Sydney, NS to revitalize downtown after turning Canada’s worst toxic site into park

Sydney is a former city on the island of Cape Breton in Nova Scotia, Canada. Sydney was founded in 1785 by the British, and incorporated as a city in 1904. But it was dissolved on August 1, 1995, when it was amalgamated into the Cape Breton Regional Municipality. Sydney served as the Cape Breton Island colony’s capital until 1820, when the colony merged with Nova Scotia and the capital was moved to Halifax.

Sydney Tar Ponds in 2005.
Photo by David Smith via Wikipedia.

A rapid population expansion occurred just after the turn of the 20th century, when Sydney was home to one of North America’s main steel mills, the Sydney Steel Corporation (SYSCO). SYSCO turned the local estuary into one of the most notorious hazardous waste sites in Canadian history, nicknamed the Sydney Tar Ponds.

After extensive public consultation and technical studies, a C$400 million cleanup plan, jointly funded by the Government of Canada and Government of Nova Scotia, was announced in January 2007. The cleanup was completed in 2013 with the opening of Open Hearth Park which is situated on the site of the former steel plant and has hosted events such as an Aerosmith concert in September 2014.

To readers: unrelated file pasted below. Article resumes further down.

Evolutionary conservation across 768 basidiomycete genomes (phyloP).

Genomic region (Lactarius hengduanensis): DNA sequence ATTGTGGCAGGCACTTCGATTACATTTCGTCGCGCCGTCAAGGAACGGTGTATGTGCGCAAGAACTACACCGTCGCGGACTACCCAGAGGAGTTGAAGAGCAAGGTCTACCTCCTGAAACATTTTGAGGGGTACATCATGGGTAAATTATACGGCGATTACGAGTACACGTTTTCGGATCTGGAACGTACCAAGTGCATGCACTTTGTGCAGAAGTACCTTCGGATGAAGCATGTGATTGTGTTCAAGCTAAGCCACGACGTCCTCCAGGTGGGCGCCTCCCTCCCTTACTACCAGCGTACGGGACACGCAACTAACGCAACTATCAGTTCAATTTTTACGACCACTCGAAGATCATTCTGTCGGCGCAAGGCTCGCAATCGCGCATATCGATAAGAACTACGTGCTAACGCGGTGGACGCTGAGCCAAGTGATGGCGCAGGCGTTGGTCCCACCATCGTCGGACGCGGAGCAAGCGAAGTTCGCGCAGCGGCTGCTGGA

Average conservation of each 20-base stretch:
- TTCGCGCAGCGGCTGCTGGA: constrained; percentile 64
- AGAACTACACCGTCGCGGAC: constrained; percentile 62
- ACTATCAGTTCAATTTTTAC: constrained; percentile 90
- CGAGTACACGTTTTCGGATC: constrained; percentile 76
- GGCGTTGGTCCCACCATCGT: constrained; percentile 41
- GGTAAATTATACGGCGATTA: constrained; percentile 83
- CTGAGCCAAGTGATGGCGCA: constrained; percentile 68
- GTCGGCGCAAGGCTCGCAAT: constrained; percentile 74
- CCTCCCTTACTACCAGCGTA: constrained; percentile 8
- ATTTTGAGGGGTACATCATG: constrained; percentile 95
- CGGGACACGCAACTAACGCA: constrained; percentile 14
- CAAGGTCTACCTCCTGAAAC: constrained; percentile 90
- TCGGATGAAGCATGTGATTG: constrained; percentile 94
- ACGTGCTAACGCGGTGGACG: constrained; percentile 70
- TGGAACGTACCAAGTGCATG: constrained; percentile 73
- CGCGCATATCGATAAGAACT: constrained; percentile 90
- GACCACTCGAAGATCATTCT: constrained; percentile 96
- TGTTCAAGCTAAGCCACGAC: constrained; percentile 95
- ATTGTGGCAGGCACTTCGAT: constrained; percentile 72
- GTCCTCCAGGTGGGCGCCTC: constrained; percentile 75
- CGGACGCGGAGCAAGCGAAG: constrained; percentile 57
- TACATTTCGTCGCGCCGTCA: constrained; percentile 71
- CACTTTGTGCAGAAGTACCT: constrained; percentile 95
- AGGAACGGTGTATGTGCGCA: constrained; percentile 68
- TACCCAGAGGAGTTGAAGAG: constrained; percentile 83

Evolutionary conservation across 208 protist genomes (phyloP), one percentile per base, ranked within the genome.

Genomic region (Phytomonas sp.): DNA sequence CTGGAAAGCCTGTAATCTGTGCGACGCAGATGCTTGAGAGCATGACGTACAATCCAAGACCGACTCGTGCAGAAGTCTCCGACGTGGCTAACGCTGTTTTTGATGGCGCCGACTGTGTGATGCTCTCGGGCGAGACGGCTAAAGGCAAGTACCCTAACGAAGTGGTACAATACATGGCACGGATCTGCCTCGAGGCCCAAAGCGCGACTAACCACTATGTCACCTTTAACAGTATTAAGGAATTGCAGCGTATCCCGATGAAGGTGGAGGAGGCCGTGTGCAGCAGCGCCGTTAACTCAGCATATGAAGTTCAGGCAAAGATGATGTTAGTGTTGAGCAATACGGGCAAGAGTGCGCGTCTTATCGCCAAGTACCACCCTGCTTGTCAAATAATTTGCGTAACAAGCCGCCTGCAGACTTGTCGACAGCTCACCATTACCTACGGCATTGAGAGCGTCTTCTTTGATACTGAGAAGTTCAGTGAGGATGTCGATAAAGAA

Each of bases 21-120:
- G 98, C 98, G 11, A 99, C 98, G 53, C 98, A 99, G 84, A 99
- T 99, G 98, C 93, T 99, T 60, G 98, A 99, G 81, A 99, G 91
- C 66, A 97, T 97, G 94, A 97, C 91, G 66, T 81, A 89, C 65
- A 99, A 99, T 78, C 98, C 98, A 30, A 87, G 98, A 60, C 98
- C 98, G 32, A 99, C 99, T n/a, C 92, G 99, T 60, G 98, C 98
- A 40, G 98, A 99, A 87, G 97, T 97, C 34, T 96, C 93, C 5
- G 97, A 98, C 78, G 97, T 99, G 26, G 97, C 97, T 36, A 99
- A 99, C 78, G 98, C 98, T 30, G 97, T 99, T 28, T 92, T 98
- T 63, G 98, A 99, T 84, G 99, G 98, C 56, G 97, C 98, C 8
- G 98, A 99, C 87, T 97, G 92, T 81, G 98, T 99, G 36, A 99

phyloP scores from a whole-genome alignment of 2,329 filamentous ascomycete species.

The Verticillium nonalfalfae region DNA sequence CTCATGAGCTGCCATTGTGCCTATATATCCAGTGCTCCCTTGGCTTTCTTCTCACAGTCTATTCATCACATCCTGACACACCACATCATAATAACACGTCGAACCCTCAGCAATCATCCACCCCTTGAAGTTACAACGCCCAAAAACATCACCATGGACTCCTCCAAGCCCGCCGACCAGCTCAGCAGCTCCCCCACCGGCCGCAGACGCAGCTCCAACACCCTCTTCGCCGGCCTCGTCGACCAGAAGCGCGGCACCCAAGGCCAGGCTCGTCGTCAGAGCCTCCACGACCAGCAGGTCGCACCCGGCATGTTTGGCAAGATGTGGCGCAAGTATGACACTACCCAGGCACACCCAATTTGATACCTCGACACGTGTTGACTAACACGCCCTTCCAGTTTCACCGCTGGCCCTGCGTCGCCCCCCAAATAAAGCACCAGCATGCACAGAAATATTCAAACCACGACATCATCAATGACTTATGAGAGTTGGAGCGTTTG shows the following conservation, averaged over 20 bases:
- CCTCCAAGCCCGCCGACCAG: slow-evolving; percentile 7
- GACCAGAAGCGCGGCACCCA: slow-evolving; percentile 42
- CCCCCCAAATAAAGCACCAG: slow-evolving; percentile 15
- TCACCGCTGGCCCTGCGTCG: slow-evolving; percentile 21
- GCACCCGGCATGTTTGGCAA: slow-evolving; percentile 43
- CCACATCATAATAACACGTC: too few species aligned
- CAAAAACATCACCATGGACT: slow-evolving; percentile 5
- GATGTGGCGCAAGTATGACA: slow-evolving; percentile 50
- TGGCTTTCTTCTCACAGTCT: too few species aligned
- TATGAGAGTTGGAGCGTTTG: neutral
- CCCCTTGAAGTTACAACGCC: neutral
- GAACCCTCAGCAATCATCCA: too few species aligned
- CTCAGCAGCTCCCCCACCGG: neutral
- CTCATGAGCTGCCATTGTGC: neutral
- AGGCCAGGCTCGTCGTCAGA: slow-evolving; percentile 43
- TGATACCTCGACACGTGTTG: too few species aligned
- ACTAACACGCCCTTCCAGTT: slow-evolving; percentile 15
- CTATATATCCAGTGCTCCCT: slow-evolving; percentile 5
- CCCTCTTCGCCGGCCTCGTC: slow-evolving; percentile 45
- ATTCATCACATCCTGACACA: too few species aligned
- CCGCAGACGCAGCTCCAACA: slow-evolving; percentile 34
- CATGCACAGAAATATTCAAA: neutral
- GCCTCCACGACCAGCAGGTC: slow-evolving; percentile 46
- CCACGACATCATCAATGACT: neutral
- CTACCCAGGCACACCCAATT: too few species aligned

The city’s population steadily decreased since the early 1970s due to the steel plant’s declining fortunes, and SYSCO was finally closed in 2001. Today, the main local industries are tourism and customer support call centers.

Artist’s rendering via Ekistics Plan+Design.

Now, Cape Breton Regional Municipality councillors have endorsed in principle a plan to revitalize downtown Sydney that will require $10.5 million in investments for the area.

In the case of Sydney, the target would be 300 new residential units in the downtown area.

If you’re going to grow your retail, you’re going to grow commercial and office, if downtown is going to be a new vibrant space, the only way to do that is to grow the housing stock in the downtown,” said Rob LeBlanc, president of Ekistics Plan+Design.

LeBlanc said the plan really focused on Charlotte Street, particularly making it friendlier to pedestrians and trying to reconnect the waterfront to the downtown.

Image courtesy of Ekistics Plan+Design.

Photo of Sydney by Abebenjoe via Wikipedia.

See full article by Nancy King in the Cape Breton Post.

See Ekistics Plan+Design website.

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